Influenza Vaccination in Pregnant Women

Posted by Sara Fazio • September 5th, 2014

In two trials of a trivalent inactivated influenza vaccine in pregnant women in South Africa, HIV-infected and HIV-uninfected vaccine recipients had increased influenza antibody titers and decreased influenza attack rates.

Pregnant women are designated as a priority group for seasonal influenza vaccination by the World Health Organization (WHO) because of their heightened susceptibility to severe influenza from the second trimester to the early postpartum period.

Clinical Pearls

What were the results of this study of trivalent inactivated influenza vaccine in the HIV-uninfected cohort?

The attack rates for confirmed influenza among placebo recipients and IIV3 recipients were 3.6% and 1.8%, respectively, indicating a vaccine efficacy of 50.4% (95% confidence interval [CI], 14.5 to 71.2). The vaccine efficacy was similar when determined according to the vaccine strain (46.1%; 95% CI, 6.4 to 69.0). For the 2 years of the study, the predominant strain of influenza virus circulating among placebo recipients was A/H3N2 (57.9%), for which an exploratory analysis identified a vaccine efficacy of 57.5% (95% CI, 7.6 to 80.4). The attack rate was lower among infants whose mothers were HIV-infected and HIV-uninfected  recipients (1.9%) than among those whose mothers were placebo recipients (3.6%), indicating a vaccine efficacy of 48.8% (95% CI, 11.6 to 70.4).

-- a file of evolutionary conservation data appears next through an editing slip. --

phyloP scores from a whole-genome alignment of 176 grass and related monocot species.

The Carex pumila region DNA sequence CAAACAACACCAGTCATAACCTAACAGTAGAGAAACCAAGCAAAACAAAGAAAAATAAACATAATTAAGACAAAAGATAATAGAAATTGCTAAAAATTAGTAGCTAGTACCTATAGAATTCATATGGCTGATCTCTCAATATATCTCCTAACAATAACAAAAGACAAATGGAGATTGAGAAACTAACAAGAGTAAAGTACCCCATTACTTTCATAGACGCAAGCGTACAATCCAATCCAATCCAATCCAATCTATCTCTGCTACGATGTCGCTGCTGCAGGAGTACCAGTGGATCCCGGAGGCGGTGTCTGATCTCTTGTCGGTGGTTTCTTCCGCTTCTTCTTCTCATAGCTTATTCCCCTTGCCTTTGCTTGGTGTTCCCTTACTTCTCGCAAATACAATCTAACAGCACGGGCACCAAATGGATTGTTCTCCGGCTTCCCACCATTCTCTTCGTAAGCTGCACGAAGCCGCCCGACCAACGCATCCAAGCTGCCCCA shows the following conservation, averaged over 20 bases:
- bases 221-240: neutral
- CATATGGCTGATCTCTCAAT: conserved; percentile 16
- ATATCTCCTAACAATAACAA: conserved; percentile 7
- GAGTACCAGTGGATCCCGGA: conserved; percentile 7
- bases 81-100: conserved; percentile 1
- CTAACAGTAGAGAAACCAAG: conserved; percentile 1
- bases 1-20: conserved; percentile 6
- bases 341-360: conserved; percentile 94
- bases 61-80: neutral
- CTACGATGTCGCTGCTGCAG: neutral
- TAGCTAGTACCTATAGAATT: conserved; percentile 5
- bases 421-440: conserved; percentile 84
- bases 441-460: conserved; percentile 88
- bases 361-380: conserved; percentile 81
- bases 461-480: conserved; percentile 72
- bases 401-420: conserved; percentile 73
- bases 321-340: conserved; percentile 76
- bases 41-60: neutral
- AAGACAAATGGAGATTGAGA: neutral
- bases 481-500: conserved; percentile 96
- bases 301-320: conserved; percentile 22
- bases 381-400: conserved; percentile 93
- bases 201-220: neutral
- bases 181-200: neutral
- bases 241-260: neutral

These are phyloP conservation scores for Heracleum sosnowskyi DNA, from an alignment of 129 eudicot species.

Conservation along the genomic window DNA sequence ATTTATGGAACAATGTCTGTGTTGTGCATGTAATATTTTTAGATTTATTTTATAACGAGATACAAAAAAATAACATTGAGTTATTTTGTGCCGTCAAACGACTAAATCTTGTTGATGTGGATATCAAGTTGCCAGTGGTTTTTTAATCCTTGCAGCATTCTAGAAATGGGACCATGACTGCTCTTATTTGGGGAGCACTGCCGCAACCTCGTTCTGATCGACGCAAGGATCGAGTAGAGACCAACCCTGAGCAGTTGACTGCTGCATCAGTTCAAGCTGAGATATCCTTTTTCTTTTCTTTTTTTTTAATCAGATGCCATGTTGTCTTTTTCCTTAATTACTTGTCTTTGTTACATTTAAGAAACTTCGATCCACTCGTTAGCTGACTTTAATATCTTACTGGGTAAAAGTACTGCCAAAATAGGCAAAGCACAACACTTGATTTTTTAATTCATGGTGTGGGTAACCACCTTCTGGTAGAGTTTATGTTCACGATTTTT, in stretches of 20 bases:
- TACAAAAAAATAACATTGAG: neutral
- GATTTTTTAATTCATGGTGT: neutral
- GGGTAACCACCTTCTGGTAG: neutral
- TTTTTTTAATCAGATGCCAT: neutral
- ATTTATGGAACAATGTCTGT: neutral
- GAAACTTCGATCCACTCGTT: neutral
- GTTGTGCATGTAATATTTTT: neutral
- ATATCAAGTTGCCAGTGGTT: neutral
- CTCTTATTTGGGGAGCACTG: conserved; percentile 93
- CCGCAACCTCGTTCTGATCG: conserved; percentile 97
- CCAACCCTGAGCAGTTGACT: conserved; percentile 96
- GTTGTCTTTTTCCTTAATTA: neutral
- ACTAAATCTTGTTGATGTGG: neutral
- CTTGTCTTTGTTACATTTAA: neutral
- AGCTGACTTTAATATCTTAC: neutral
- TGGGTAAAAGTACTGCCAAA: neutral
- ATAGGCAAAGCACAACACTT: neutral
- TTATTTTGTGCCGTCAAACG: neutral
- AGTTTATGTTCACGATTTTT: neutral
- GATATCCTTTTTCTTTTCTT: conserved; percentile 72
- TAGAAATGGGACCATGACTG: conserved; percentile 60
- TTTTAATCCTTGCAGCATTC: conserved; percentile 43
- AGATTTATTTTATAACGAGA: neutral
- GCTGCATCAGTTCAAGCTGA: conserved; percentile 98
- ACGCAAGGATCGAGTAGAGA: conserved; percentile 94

Table 4. Efficacy of IIV3 Vaccination in Mothers and Infants until 24 Weeks after Birth, Intention-to-Treat Population.

Figure 1. Kaplan-Meier Estimates of Percentages of Confirmed Cases of Influenza According to Cohort and Study Group.

What were the results of this study in the HIV-infected cohort?

In the cohort of HIV-infected mothers, the attack rate was lower among IIV3 recipients than among placebo recipients (7.0% vs. 17.0%), indicating an adjusted vaccine efficacy of 57.7% (95% CI, 0.2 to 82.1). The attack rates were 5.0% and 6.8% among infants of IIV3 recipients and infants of placebo recipients, respectively (vaccine efficacy, 26.7%; P=0.60). In 6 of 11 infants of HIV-infected mothers with confirmed influenza (55%), including 2 infants whose mothers received IIV3, the mothers were infected with the same strain as their infants.

Table 4. Efficacy of IIV3 Vaccination in Mothers and Infants until 24 Weeks after Birth, Intention-to-Treat Population.

Figure 1. Kaplan-Meier Estimates of Percentages of Confirmed Cases of Influenza According to Cohort and Study Group.  

Morning Report Questions

Q: What were adverse effects associated with vaccination?

A: Injection-site reactions (mainly mild to moderate) were more frequent among IIV3 recipients than among placebo recipients in both cohorts, but there were no other significant differences in solicited reactions between the two study groups in either cohort. There were no significant between-group differences with regard to rates of miscarriage, stillbirth, or premature birth or birth weight in the HIV-uninfected cohort and in the HIV-infected cohort. Among the HIV-infected cohort, IIV3 did not affect the plasma HIV-1 viral load, minimizing concern about the possibility of an increased risk of vertical transmission of HIV in vaccinees.